Although this doesn’t happen every week, when it does I wish it hadn’t. I don’t think there is anything wrong with having a drink now and then, it’s just that I’ve never been in a social setting, and had a single drink. Even that one time when my friend would stay sober to drive us home after a party, and I was trying to be supportive so I only had one drink… I had a taste of someone else’s cocktail when she went to the toilet (if you’re reading this, just know that I really tried). Point is, after one I know no limits. And I’m pretty sure I’m not the only one.
Where am I going with all this?
Glad you’re asking. As I‘ve been on a mission to explore things that make me view the everyday from a different perspective, and perhaps gain some insight into myself and others, it got me thinking about all the habits we’ve adopted, simply, because we think we need them or accept them without questioning. Drinking alcohol is one of those habits. Although I’m perfectly capable to enjoy a single glass of red when I’m reading a book on my couch, as soon as I’m somewhere with people the infinite consumption of alcohol seems totally all right. Until I wake up the next day, and I feel like I’ve been dragged through a sewer pipe.
Reflecting on this situation uncovered a feeling that I wanted this to be different, but before you can change things it’s key to obtain some insight in the situation, habit or thing you want to change… so I started asking myself some questions.:
how often, how much and when do you drink?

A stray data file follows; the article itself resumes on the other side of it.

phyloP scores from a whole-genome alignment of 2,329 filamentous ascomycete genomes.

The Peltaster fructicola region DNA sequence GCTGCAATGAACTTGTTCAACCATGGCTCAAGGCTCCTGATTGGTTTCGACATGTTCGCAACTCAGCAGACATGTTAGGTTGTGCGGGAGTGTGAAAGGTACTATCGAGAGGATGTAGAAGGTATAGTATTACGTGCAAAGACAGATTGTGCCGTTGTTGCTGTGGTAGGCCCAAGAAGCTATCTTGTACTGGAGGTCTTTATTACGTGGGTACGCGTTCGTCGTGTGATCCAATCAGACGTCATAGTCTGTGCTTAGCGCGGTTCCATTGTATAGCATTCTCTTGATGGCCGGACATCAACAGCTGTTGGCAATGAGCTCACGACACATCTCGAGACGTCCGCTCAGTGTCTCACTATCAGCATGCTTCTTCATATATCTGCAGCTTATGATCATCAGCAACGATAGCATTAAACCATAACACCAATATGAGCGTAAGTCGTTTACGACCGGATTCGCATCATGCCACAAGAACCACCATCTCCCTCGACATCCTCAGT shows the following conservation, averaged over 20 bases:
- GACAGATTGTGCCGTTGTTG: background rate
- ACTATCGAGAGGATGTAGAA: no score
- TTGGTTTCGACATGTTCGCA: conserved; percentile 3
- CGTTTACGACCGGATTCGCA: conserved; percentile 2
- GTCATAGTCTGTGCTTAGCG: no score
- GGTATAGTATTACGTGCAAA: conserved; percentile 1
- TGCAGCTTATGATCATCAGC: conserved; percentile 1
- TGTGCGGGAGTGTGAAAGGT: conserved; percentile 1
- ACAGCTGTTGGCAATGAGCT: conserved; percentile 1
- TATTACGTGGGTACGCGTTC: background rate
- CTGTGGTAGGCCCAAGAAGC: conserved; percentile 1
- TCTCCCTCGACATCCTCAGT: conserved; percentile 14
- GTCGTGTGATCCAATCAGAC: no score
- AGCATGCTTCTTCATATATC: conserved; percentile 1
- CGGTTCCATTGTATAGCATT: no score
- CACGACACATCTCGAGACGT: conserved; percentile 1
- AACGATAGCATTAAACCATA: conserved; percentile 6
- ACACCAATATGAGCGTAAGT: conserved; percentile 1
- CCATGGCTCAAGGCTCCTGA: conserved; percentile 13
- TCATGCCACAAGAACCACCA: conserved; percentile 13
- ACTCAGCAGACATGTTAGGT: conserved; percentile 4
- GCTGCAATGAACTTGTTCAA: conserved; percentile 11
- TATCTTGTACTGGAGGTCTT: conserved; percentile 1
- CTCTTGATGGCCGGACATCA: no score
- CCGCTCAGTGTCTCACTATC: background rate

Pretty much every weekend includes one of the following:
- Friday drinks at work or with friends
- a (birthday) party
- Saturday arvo catch-ups
- drinks and dances
- reading on the couch with a glass of wine
- post-yoga wine date (it’s a thing)
I do have to point out here, my life knows alcohol free weeks. On weekdays I try not to drink, however, if I go out with a friend for dinner I’ll have a drink or two, same with super sunny late night park hangs… or if I have an unfinished bottle left from the weekend, I might have a cheeky one after work. The total units per week, thus, range from two to ten.
why do you drink alcohol in the first place?
I drink because I like the taste of a good glass of wine with delicious food, to relax after a long day of work, because alcohol is the obvious choice and I like to try all the different G&T’s this bar has, because I’m having a good time and think it’ll be even more fantastic after this cocktail, to appear a little less nervous and more awesome during a date, move like a rock star, celebrate it’s Friday, or Saturday, or Sunday… endless reasons that might not be legit but are, as soon as you’ve finished the first glass.
how does the thought of not drinking make you feel?
I’m in two minds about it. There’s one part of me that is super excited to explore all the happenings, thoughts and feelings that will occur in this period of intentional abstinence. Deep down inside there is another part of me somewhat frightened that the usual social outings featuring alcohol will now turn into something rather awkward or underwhelming. It might be totally different though, guess only time can tell.
can you go without alcohol for thirty days?
As a lot of people before me probably have insightfully mentioned: You can do anything for thirty days. So yes. Damn sure I can. And anyone else too!
Ever thought about losing the booze for a while? Take some time to answer these questions. Be honest though! No matter how shocking your answers might seem to you, you can only start changing things up when you’re aware of the impact it has on you and your life.
Now, when am I going to start this exciting adventure! As September is coming to an end and, internationally, October seems to be THE month to shed all your shitty habits – think OcSober in Australia, Stoptober in the Netherlands and the UK – I reckon it cannot be more obvious… Tomorrow, on the first of October, I won’t touch anything containing alcohol until November commences, and I sure will keep you in the loop about my liquor-less life.
Cheers to that!